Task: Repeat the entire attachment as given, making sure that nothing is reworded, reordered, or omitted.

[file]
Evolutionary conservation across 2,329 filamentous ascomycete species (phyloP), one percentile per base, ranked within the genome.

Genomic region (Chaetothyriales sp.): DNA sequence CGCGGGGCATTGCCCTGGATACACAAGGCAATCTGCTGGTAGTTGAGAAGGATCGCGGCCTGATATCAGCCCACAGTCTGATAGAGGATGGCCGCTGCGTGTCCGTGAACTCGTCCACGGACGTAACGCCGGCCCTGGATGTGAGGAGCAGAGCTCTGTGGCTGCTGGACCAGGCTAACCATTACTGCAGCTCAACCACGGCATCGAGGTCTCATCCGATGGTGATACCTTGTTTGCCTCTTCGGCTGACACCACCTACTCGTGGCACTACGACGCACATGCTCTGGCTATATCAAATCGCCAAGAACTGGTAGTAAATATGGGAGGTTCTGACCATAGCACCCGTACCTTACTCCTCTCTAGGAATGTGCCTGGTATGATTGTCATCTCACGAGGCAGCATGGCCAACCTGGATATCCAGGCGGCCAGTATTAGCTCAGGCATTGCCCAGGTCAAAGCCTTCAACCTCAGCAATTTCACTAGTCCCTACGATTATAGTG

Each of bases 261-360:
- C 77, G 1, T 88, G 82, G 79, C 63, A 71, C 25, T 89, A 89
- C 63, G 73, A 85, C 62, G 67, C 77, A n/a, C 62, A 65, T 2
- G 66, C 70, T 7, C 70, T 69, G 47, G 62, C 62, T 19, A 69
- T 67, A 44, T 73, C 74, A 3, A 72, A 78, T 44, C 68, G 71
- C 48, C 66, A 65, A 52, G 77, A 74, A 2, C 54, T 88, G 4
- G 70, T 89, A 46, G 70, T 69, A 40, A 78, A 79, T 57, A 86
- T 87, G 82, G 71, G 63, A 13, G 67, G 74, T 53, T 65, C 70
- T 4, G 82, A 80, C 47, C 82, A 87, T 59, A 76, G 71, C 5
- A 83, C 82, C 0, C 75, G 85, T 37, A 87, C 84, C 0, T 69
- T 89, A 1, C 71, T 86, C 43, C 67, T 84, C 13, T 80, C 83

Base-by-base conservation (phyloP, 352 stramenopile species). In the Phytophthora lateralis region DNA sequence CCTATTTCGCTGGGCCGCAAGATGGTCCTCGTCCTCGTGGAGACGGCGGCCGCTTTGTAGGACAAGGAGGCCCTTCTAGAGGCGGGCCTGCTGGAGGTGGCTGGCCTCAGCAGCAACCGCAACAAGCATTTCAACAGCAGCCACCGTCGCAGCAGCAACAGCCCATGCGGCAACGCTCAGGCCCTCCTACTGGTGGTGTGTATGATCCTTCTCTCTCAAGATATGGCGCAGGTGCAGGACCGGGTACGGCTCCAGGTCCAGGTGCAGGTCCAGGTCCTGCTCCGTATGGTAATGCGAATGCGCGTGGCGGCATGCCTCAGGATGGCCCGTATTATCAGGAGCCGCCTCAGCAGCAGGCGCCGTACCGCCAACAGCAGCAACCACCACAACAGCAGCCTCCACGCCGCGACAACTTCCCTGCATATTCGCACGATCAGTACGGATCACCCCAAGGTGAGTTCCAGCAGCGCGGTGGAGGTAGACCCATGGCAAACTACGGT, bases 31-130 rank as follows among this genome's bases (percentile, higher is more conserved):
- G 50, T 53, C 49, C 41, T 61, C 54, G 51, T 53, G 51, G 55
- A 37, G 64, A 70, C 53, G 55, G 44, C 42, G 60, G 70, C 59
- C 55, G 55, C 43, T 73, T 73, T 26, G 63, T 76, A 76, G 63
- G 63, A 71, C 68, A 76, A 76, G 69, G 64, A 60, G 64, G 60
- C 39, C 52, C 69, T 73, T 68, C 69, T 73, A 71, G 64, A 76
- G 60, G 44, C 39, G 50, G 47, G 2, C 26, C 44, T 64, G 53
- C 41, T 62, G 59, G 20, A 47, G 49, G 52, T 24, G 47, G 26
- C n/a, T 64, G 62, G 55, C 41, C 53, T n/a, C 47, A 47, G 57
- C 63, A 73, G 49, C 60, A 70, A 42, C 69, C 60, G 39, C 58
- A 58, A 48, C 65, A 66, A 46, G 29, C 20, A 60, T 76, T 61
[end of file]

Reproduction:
Evolutionary conservation across 2,329 filamentous ascomycete species (phyloP), one percentile per base, ranked within the genome.

Genomic region (Chaetothyriales sp.): DNA sequence CGCGGGGCATTGCCCTGGATACACAAGGCAATCTGCTGGTAGTTGAGAAGGATCGCGGCCTGATATCAGCCCACAGTCTGATAGAGGATGGCCGCTGCGTGTCCGTGAACTCGTCCACGGACGTAACGCCGGCCCTGGATGTGAGGAGCAGAGCTCTGTGGCTGCTGGACCAGGCTAACCATTACTGCAGCTCAACCACGGCATCGAGGTCTCATCCGATGGTGATACCTTGTTTGCCTCTTCGGCTGACACCACCTACTCGTGGCACTACGACGCACATGCTCTGGCTATATCAAATCGCCAAGAACTGGTAGTAAATATGGGAGGTTCTGACCATAGCACCCGTACCTTACTCCTCTCTAGGAATGTGCCTGGTATGATTGTCATCTCACGAGGCAGCATGGCCAACCTGGATATCCAGGCGGCCAGTATTAGCTCAGGCATTGCCCAGGTCAAAGCCTTCAACCTCAGCAATTTCACTAGTCCCTACGATTATAGTG

Each of bases 261-360:
- C 77, G 1, T 88, G 82, G 79, C 63, A 71, C 25, T 89, A 89
- C 63, G 73, A 85, C 62, G 67, C 77, A n/a, C 62, A 65, T 2
- G 66, C 70, T 7, C 70, T 69, G 47, G 62, C 62, T 19, A 69
- T 67, A 44, T 73, C 74, A 3, A 72, A 78, T 44, C 68, G 71
- C 48, C 66, A 65, A 52, G 77, A 74, A 2, C 54, T 88, G 4
- G 70, T 89, A 46, G 70, T 69, A 40, A 78, A 79, T 57, A 86
- T 87, G 82, G 71, G 63, A 13, G 67, G 74, T 53, T 65, C 70
- T 4, G 82, A 80, C 47, C 82, A 87, T 59, A 76, G 71, C 5
- A 83, C 82, C 0, C 75, G 85, T 37, A 87, C 84, C 0, T 69
- T 89, A 1, C 71, T 86, C 43, C 67, T 84, C 13, T 80, C 83

Base-by-base conservation (phyloP, 352 stramenopile species). In the Phytophthora lateralis region DNA sequence CCTATTTCGCTGGGCCGCAAGATGGTCCTCGTCCTCGTGGAGACGGCGGCCGCTTTGTAGGACAAGGAGGCCCTTCTAGAGGCGGGCCTGCTGGAGGTGGCTGGCCTCAGCAGCAACCGCAACAAGCATTTCAACAGCAGCCACCGTCGCAGCAGCAACAGCCCATGCGGCAACGCTCAGGCCCTCCTACTGGTGGTGTGTATGATCCTTCTCTCTCAAGATATGGCGCAGGTGCAGGACCGGGTACGGCTCCAGGTCCAGGTGCAGGTCCAGGTCCTGCTCCGTATGGTAATGCGAATGCGCGTGGCGGCATGCCTCAGGATGGCCCGTATTATCAGGAGCCGCCTCAGCAGCAGGCGCCGTACCGCCAACAGCAGCAACCACCACAACAGCAGCCTCCACGCCGCGACAACTTCCCTGCATATTCGCACGATCAGTACGGATCACCCCAAGGTGAGTTCCAGCAGCGCGGTGGAGGTAGACCCATGGCAAACTACGGT, bases 31-130 rank as follows among this genome's bases (percentile, higher is more conserved):
- G 50, T 53, C 49, C 41, T 61, C 54, G 51, T 53, G 51, G 55
- A 37, G 64, A 70, C 53, G 55, G 44, C 42, G 60, G 70, C 59
- C 55, G 55, C 43, T 73, T 73, T 26, G 63, T 76, A 76, G 63
- G 63, A 71, C 68, A 76, A 76, G 69, G 64, A 60, G 64, G 60
- C 39, C 52, C 69, T 73, T 68, C 69, T 73, A 71, G 64, A 76
- G 60, G 44, C 39, G 50, G 47, G 2, C 26, C 44, T 64, G 53
- C 41, T 62, G 59, G 20, A 47, G 49, G 52, T 24, G 47, G 26
- C n/a, T 64, G 62, G 55, C 41, C 53, T n/a, C 47, A 47, G 57
- C 63, A 73, G 49, C 60, A 70, A 42, C 69, C 60, G 39, C 58
- A 58, A 48, C 65, A 66, A 46, G 29, C 20, A 60, T 76, T 61